Of course, I (along with Thomas Aquinas), would say that unbelief is a greater (or graver) sin than murder.

"Every sin consists formally in aversion from God, as stated above. Hence the more a sin severs man from God, the graver it is. Now man is more than ever separated from God by unbelief, because he has not even true knowledge of God: and by false knowledge of God, man does not approach Him, but is severed from Him."

http://www.newadvent.org/summa/3010.htm#article2
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#56
(05-13-2012, 09:07 PM)Grasshopper Wrote:
(05-13-2012, 07:49 PM)James02 Wrote:
Quote: Of course, he's an atheist, so take him with a grain of salt, but he also makes some serious arguments which need to be addressed in order to make the claim you're making. For the moment, I'm on his side
  Sum it up in a few sentences.  I just did that in presenting the Catholic argument.  So what holds back an atheist Mexican drug dealer from killing someone who might get in his way?  If it serves his needs, he does it.  Or he might not like how some one looks, and blow his brains out.  So he got to kill someone ugly.  Made him feel good.  What's ole Neilsen have to say?

It's difficult to sum up a 200-page book in a few sentences, but to quote the back-cover blurb, his basic premise is that "morality cannot be based upon religion since it is human beings and not some supernatural entity who determine what is to be worshipped." Along the way, he makes some of the same arguments I have made. What most people mean by morality has to do with the way human beings treat each other, and most cultures figure that out one way or another (or they don't last long). There is very little in the Ten Commandments (and nothing in the last seven of them) that is unique to the Judeo-Christian tradition. However, to do justice to his arguments, you really need to read the book.

As for your hypothetical Mexican drug dealer, sure, he sounds pretty immoral, but you provide no evidence that his immorality has anything to do with his atheism. There have been plenty of highly immoral people (two that immediately come to mind are Hitler and Saddam Hussein) who were not atheists. Drug dealers tend to be immoral. Dictators tend to be immoral. The Old Testament Jews were pretty immoral. One of their greatest kings and prophets (David) arranged to have a man killed so he could steal his wife. That beats any sin that I've ever committed, even when I was an atheist. I have seen no evidence that atheists per se are immoral. They're just people who have different beliefs.

Morally "nice" people are perfectly capable of going to Hell.  All human morality, whether theist or atheist, is straw.  David was justified by his love of God, not his moral rectitude.  You seem to be placing too much value on morality.  If we were judged by that factor, we'd all be fucked because "there is none righteous."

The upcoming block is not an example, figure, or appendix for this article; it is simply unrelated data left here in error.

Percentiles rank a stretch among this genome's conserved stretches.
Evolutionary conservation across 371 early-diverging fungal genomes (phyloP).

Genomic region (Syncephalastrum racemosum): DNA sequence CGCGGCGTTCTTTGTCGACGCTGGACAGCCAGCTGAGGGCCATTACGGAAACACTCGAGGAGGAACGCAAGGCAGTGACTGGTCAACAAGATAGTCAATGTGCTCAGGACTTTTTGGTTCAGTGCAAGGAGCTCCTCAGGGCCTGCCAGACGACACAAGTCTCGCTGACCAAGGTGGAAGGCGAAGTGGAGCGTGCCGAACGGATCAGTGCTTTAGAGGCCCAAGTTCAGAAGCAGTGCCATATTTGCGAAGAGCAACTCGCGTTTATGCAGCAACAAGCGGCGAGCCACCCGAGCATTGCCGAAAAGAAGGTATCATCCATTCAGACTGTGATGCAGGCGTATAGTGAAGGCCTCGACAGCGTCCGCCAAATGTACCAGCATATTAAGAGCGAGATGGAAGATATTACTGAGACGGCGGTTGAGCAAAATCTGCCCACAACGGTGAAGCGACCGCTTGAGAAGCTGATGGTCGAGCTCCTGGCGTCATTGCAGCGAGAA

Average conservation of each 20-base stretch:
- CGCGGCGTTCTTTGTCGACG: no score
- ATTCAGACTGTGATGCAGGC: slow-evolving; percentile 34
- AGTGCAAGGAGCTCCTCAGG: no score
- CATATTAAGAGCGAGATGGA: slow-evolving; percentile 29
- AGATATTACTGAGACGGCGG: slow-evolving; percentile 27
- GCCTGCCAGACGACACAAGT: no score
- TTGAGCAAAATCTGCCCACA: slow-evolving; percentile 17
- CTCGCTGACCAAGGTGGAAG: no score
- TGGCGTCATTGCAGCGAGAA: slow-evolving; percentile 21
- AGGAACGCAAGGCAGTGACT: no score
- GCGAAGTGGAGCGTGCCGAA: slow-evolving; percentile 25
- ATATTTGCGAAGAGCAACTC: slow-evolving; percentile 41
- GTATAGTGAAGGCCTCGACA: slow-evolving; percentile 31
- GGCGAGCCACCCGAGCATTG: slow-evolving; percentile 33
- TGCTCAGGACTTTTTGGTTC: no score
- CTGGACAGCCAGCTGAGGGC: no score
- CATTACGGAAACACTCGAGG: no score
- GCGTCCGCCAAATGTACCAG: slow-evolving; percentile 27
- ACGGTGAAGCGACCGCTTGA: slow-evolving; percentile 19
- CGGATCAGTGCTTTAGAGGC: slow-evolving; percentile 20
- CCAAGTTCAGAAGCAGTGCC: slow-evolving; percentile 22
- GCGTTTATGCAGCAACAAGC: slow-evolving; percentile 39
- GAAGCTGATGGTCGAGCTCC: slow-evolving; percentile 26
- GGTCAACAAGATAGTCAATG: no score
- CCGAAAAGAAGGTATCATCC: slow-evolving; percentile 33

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#57
(05-13-2012, 09:31 PM)Resurrexi Wrote:
(05-13-2012, 09:07 PM)Grasshopper Wrote: One of their greatest kings and prophets (David) arranged to have a man killed so he could steal his wife. That beats any sin that I've ever committed, even when I was an atheist. I have seen no evidence that atheists per se are immoral. They're just people who have different beliefs.

Of course, I (along with Thomas Aquinas), would say that unbelief is a greater (or graver) sin than murder.

"Every sin consists formally in aversion from God, as stated above. Hence the more a sin severs man from God, the graver it is. Now man is more than ever separated from God by unbelief, because he has not even true knowledge of God: and by false knowledge of God, man does not approach Him, but is severed from Him."

http://www.newadvent.org/summa/3010.htm#article2

And I would argue that belief/unbelief is involuntary, and therefore cannot be a sin of any kind. You believe what you've been taught to believe, or you believe what you've been convinced to believe (by your own senses and reasoning, or by the arguments of others). I can't even conceive of willfully deciding to believe in something (or not to believe in something) just for the hell of it. That doesn't even make sense to me.
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#58
Quote: As for your hypothetical Mexican drug dealer, sure, he sounds pretty immoral, but you provide no evidence that his immorality has anything to do with his atheism. There have been plenty of highly immoral people (two that immediately come to mind are Hitler and Saddam Hussein) who were not atheists. Drug dealers tend to be immoral. Dictators tend to be immoral. The Old Testament Jews were pretty immoral. One of their greatest kings and prophets (David) arranged to have a man killed so he could steal his wife. That beats any sin that I've ever committed, even when I was an atheist. I have seen no evidence that atheists per se are immoral. They're just people who have different beliefs.